We open in 783 AD, with a famous Egyptian (I think) Poet, begins pouring out his writings into service of the old ones, and is eventually ripped to pieces by mysterious tentacles, This was a strong prologue, as it served to show that this story is not just a biography, it is horror itself, and it was pretty effective in it's scare tactics, we never really see what happens to the poet, just various body parts 'kra-popping' away, it's pretty freaking.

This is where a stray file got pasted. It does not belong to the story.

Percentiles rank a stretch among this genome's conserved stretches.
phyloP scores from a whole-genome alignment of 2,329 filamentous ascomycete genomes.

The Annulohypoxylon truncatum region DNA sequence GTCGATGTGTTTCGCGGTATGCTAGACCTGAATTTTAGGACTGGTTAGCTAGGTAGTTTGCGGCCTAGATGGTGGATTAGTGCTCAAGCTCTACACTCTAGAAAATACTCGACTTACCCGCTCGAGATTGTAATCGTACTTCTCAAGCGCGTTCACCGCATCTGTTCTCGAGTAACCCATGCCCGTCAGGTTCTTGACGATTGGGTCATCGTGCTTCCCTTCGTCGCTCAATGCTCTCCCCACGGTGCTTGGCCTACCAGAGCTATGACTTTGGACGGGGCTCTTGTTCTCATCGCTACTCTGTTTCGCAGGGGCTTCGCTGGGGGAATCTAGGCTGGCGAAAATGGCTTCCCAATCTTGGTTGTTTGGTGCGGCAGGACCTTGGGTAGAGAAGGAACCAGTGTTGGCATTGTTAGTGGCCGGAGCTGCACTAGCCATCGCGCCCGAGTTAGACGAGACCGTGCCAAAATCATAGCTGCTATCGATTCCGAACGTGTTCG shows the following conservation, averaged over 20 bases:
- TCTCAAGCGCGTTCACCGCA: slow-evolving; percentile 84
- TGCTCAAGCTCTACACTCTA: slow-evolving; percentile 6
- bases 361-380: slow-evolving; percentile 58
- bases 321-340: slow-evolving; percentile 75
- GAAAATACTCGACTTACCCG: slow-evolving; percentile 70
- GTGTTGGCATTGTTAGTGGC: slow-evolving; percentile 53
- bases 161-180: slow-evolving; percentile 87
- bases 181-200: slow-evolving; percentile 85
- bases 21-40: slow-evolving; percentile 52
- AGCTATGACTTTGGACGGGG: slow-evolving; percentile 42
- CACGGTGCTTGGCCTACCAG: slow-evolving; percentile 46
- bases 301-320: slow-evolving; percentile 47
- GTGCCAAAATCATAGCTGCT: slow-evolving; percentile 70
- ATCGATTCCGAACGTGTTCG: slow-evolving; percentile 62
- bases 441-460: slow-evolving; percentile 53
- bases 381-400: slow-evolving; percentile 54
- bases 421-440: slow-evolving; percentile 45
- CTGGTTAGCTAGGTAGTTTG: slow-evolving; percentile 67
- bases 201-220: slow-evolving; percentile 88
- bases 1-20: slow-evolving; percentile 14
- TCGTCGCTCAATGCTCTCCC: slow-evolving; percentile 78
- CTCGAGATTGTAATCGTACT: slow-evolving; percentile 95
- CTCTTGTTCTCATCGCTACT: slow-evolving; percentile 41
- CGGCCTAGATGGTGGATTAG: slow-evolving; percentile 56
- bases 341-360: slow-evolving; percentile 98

After this, we have a time leap to rival the Battlestar Galactica finale, as we jump forward 12 centuries to the 1920s in Chicago, and a pulp magazine publisher arguing with his employee over whether Howard Lovecraft's stories are any good, this was probably my favourite scene in the book, very evocative of the time period, with busy, bustling backgrounds, and fast talking hucksters. Interesting that we're dealing with Pulps here, they seem to be having a bit of a resurgence of late, with Brubaker and Phillips' Incognito, and the League Of Extraordinary Gentlemen dealing with pulp concepts, and now this, looking at the men behind them, it can't be long before we get a new Doc Savage or Shadow comic can it? Who knows? Oh yeah, the Shadow knows.